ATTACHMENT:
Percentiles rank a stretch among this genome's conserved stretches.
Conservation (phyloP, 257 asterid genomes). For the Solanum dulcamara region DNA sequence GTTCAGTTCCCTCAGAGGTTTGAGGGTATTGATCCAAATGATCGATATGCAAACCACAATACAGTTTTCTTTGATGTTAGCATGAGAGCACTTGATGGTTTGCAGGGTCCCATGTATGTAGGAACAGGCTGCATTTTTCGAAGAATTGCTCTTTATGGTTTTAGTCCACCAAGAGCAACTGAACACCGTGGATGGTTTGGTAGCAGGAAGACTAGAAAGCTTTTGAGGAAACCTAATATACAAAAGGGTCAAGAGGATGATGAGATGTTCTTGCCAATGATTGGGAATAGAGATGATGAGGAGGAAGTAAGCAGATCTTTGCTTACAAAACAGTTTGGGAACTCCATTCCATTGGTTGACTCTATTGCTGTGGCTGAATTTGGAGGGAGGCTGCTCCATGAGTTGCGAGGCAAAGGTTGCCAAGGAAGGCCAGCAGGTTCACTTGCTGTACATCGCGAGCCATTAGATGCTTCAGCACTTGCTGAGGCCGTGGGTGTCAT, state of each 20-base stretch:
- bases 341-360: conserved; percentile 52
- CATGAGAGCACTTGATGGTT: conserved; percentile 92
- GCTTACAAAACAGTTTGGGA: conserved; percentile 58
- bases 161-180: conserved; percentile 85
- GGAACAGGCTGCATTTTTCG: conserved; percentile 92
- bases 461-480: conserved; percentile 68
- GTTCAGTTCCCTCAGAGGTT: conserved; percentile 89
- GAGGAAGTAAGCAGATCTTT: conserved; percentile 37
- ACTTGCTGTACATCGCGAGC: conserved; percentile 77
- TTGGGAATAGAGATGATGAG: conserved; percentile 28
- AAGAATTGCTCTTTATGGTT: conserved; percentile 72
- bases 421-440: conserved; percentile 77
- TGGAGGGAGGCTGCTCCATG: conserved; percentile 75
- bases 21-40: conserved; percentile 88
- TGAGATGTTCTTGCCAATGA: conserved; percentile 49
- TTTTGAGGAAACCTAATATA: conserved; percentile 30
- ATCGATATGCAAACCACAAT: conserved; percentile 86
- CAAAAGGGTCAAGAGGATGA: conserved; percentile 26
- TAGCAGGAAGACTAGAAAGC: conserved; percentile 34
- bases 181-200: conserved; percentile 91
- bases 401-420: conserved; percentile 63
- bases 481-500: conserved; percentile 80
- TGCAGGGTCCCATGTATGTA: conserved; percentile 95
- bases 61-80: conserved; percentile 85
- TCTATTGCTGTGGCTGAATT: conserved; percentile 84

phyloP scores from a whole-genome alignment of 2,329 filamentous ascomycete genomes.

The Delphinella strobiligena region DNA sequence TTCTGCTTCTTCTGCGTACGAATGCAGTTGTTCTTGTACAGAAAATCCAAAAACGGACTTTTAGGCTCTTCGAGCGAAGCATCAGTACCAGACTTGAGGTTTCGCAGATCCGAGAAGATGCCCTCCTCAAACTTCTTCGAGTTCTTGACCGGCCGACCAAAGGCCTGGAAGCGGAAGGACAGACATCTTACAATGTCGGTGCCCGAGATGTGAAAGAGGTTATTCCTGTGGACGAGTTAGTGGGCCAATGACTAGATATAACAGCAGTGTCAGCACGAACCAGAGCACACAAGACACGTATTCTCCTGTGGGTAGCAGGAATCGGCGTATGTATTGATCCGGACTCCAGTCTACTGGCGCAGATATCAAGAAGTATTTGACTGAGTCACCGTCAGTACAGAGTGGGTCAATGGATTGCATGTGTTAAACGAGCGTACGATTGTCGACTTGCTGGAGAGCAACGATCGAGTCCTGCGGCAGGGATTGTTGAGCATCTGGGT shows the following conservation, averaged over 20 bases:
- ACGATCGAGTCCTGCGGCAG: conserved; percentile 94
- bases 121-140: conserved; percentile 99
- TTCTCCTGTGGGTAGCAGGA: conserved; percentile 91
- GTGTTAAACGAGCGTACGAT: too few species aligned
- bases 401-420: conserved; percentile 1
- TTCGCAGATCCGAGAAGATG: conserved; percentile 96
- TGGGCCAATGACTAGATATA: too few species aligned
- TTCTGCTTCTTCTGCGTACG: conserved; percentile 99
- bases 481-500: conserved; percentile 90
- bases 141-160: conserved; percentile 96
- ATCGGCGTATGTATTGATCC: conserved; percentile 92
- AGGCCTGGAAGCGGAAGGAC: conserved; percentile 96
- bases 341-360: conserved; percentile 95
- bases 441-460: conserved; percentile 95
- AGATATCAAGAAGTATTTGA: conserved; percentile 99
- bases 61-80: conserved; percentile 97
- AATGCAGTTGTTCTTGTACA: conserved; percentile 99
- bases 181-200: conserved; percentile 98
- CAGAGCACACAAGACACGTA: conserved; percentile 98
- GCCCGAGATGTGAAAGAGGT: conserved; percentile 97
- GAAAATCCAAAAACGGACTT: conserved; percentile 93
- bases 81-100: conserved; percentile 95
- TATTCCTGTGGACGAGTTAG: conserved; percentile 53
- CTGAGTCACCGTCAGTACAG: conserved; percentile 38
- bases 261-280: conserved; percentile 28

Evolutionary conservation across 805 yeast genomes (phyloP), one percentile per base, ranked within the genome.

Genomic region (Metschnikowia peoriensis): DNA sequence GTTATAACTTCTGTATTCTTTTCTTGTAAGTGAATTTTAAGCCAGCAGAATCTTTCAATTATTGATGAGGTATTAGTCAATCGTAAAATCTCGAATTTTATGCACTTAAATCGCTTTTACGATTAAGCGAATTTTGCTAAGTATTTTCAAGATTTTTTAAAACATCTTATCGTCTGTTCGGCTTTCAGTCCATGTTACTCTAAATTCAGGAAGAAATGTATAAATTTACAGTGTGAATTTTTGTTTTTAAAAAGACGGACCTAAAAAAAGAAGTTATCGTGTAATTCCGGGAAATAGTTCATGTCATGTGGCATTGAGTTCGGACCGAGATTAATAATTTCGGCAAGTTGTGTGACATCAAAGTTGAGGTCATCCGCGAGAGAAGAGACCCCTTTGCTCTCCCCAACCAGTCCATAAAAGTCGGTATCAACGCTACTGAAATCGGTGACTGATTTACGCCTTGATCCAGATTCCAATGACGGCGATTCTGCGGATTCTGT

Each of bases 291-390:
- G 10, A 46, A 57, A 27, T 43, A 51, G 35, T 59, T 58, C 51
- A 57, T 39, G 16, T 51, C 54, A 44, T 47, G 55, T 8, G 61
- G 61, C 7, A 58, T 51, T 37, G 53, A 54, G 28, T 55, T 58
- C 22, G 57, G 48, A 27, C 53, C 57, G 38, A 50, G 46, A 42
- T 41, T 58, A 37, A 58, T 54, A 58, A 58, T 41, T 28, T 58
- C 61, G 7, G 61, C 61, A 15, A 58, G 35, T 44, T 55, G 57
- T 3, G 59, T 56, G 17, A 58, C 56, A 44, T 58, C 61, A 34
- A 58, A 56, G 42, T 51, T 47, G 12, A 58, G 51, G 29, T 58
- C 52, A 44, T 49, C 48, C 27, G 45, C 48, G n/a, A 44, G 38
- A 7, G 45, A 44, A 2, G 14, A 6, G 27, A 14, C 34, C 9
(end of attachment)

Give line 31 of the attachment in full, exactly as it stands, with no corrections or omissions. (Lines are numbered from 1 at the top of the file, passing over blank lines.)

- bases 121-140: conserved; percentile 99